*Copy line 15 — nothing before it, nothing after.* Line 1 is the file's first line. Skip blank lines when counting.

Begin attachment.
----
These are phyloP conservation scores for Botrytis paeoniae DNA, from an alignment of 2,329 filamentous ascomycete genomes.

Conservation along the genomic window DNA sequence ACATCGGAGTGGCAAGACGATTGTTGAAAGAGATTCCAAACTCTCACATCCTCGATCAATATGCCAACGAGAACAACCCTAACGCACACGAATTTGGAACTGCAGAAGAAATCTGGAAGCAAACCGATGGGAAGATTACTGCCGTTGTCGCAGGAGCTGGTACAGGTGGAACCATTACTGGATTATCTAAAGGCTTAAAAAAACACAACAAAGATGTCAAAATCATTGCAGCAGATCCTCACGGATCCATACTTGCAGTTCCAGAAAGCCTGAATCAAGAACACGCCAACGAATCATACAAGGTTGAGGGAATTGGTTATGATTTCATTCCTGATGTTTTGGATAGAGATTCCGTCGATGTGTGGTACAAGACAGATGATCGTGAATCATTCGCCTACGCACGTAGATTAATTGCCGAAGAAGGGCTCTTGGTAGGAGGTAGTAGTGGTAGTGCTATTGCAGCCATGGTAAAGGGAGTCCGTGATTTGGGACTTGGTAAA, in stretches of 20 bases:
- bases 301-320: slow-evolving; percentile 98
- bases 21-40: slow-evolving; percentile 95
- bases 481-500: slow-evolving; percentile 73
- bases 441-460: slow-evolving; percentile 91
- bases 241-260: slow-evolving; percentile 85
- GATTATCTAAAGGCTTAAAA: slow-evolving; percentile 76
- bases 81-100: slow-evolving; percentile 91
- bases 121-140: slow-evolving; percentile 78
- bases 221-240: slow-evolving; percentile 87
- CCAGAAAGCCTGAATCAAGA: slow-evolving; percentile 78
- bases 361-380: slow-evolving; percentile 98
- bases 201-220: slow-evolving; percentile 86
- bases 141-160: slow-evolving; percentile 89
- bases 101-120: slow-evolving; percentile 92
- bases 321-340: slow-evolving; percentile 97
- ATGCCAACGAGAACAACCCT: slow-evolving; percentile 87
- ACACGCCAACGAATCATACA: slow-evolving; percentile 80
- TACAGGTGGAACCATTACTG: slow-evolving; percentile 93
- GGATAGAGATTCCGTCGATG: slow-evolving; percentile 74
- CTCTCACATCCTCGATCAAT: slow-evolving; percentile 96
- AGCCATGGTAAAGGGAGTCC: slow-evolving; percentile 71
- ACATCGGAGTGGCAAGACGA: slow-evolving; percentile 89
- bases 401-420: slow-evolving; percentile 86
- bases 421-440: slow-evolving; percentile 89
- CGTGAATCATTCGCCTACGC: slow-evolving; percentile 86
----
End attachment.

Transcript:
- bases 141-160: slow-evolving; percentile 89